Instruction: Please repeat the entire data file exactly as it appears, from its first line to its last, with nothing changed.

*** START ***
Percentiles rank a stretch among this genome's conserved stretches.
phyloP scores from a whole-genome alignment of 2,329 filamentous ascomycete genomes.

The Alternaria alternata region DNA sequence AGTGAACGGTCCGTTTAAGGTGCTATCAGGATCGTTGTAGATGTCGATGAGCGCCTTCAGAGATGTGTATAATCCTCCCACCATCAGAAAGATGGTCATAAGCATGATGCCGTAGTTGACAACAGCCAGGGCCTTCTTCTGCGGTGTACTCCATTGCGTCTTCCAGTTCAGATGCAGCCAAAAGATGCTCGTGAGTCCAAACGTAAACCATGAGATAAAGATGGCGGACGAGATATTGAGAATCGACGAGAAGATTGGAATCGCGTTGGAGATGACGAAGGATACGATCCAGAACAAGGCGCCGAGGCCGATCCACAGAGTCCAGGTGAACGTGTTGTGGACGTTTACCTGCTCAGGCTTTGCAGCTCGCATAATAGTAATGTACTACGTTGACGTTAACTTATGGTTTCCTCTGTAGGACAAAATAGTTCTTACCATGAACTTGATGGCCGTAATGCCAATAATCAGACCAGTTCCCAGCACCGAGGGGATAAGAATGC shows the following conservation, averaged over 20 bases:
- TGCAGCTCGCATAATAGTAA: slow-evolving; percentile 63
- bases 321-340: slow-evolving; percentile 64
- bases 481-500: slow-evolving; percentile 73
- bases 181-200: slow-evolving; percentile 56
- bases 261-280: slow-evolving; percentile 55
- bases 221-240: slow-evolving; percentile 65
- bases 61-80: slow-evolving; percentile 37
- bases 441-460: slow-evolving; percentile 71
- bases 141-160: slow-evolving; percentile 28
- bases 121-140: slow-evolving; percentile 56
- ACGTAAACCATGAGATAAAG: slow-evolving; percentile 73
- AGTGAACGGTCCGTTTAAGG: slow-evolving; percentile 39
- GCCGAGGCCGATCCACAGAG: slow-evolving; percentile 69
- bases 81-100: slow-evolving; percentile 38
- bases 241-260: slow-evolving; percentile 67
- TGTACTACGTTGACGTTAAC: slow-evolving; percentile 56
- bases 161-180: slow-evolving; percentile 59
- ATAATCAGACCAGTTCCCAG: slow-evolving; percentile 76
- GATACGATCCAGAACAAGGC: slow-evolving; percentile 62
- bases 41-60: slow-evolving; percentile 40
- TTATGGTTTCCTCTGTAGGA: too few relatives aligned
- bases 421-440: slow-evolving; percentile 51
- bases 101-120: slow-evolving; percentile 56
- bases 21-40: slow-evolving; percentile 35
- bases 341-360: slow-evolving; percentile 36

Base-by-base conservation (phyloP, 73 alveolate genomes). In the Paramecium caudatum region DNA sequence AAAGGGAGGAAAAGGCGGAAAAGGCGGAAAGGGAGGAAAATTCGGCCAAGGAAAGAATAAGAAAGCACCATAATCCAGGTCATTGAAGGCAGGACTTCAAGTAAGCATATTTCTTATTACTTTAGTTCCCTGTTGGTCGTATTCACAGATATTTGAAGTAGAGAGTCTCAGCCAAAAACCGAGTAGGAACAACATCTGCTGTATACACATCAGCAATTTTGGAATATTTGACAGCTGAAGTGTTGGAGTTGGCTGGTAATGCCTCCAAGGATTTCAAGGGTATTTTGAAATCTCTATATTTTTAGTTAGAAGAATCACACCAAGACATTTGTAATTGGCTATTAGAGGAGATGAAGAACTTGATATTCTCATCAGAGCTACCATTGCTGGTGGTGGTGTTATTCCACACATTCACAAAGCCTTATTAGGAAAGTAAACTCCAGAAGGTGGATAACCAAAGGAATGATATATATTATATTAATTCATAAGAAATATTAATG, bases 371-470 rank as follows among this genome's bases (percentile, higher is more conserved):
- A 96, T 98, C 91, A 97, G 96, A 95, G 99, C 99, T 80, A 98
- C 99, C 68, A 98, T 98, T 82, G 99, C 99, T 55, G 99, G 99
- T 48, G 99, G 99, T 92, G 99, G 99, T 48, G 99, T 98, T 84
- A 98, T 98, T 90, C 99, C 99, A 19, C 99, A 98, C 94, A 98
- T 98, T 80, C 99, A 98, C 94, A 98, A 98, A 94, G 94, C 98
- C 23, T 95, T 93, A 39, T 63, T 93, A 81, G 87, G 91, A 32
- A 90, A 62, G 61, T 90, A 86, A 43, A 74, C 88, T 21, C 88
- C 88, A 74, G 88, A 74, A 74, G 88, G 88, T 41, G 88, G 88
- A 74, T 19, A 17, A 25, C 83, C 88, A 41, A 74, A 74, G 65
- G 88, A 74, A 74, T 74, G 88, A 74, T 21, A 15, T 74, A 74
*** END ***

Percentiles rank a stretch among this genome's conserved stretches.
phyloP scores from a whole-genome alignment of 2,329 filamentous ascomycete genomes.

The Alternaria alternata region DNA sequence AGTGAACGGTCCGTTTAAGGTGCTATCAGGATCGTTGTAGATGTCGATGAGCGCCTTCAGAGATGTGTATAATCCTCCCACCATCAGAAAGATGGTCATAAGCATGATGCCGTAGTTGACAACAGCCAGGGCCTTCTTCTGCGGTGTACTCCATTGCGTCTTCCAGTTCAGATGCAGCCAAAAGATGCTCGTGAGTCCAAACGTAAACCATGAGATAAAGATGGCGGACGAGATATTGAGAATCGACGAGAAGATTGGAATCGCGTTGGAGATGACGAAGGATACGATCCAGAACAAGGCGCCGAGGCCGATCCACAGAGTCCAGGTGAACGTGTTGTGGACGTTTACCTGCTCAGGCTTTGCAGCTCGCATAATAGTAATGTACTACGTTGACGTTAACTTATGGTTTCCTCTGTAGGACAAAATAGTTCTTACCATGAACTTGATGGCCGTAATGCCAATAATCAGACCAGTTCCCAGCACCGAGGGGATAAGAATGC shows the following conservation, averaged over 20 bases:
- TGCAGCTCGCATAATAGTAA: slow-evolving; percentile 63
- bases 321-340: slow-evolving; percentile 64
- bases 481-500: slow-evolving; percentile 73
- bases 181-200: slow-evolving; percentile 56
- bases 261-280: slow-evolving; percentile 55
- bases 221-240: slow-evolving; percentile 65
- bases 61-80: slow-evolving; percentile 37
- bases 441-460: slow-evolving; percentile 71
- bases 141-160: slow-evolving; percentile 28
- bases 121-140: slow-evolving; percentile 56
- ACGTAAACCATGAGATAAAG: slow-evolving; percentile 73
- AGTGAACGGTCCGTTTAAGG: slow-evolving; percentile 39
- GCCGAGGCCGATCCACAGAG: slow-evolving; percentile 69
- bases 81-100: slow-evolving; percentile 38
- bases 241-260: slow-evolving; percentile 67
- TGTACTACGTTGACGTTAAC: slow-evolving; percentile 56
- bases 161-180: slow-evolving; percentile 59
- ATAATCAGACCAGTTCCCAG: slow-evolving; percentile 76
- GATACGATCCAGAACAAGGC: slow-evolving; percentile 62
- bases 41-60: slow-evolving; percentile 40
- TTATGGTTTCCTCTGTAGGA: too few relatives aligned
- bases 421-440: slow-evolving; percentile 51
- bases 101-120: slow-evolving; percentile 56
- bases 21-40: slow-evolving; percentile 35
- bases 341-360: slow-evolving; percentile 36

Base-by-base conservation (phyloP, 73 alveolate genomes). In the Paramecium caudatum region DNA sequence AAAGGGAGGAAAAGGCGGAAAAGGCGGAAAGGGAGGAAAATTCGGCCAAGGAAAGAATAAGAAAGCACCATAATCCAGGTCATTGAAGGCAGGACTTCAAGTAAGCATATTTCTTATTACTTTAGTTCCCTGTTGGTCGTATTCACAGATATTTGAAGTAGAGAGTCTCAGCCAAAAACCGAGTAGGAACAACATCTGCTGTATACACATCAGCAATTTTGGAATATTTGACAGCTGAAGTGTTGGAGTTGGCTGGTAATGCCTCCAAGGATTTCAAGGGTATTTTGAAATCTCTATATTTTTAGTTAGAAGAATCACACCAAGACATTTGTAATTGGCTATTAGAGGAGATGAAGAACTTGATATTCTCATCAGAGCTACCATTGCTGGTGGTGGTGTTATTCCACACATTCACAAAGCCTTATTAGGAAAGTAAACTCCAGAAGGTGGATAACCAAAGGAATGATATATATTATATTAATTCATAAGAAATATTAATG, bases 371-470 rank as follows among this genome's bases (percentile, higher is more conserved):
- A 96, T 98, C 91, A 97, G 96, A 95, G 99, C 99, T 80, A 98
- C 99, C 68, A 98, T 98, T 82, G 99, C 99, T 55, G 99, G 99
- T 48, G 99, G 99, T 92, G 99, G 99, T 48, G 99, T 98, T 84
- A 98, T 98, T 90, C 99, C 99, A 19, C 99, A 98, C 94, A 98
- T 98, T 80, C 99, A 98, C 94, A 98, A 98, A 94, G 94, C 98
- C 23, T 95, T 93, A 39, T 63, T 93, A 81, G 87, G 91, A 32
- A 90, A 62, G 61, T 90, A 86, A 43, A 74, C 88, T 21, C 88
- C 88, A 74, G 88, A 74, A 74, G 88, G 88, T 41, G 88, G 88
- A 74, T 19, A 17, A 25, C 83, C 88, A 41, A 74, A 74, G 65
- G 88, A 74, A 74, T 74, G 88, A 74, T 21, A 15, T 74, A 74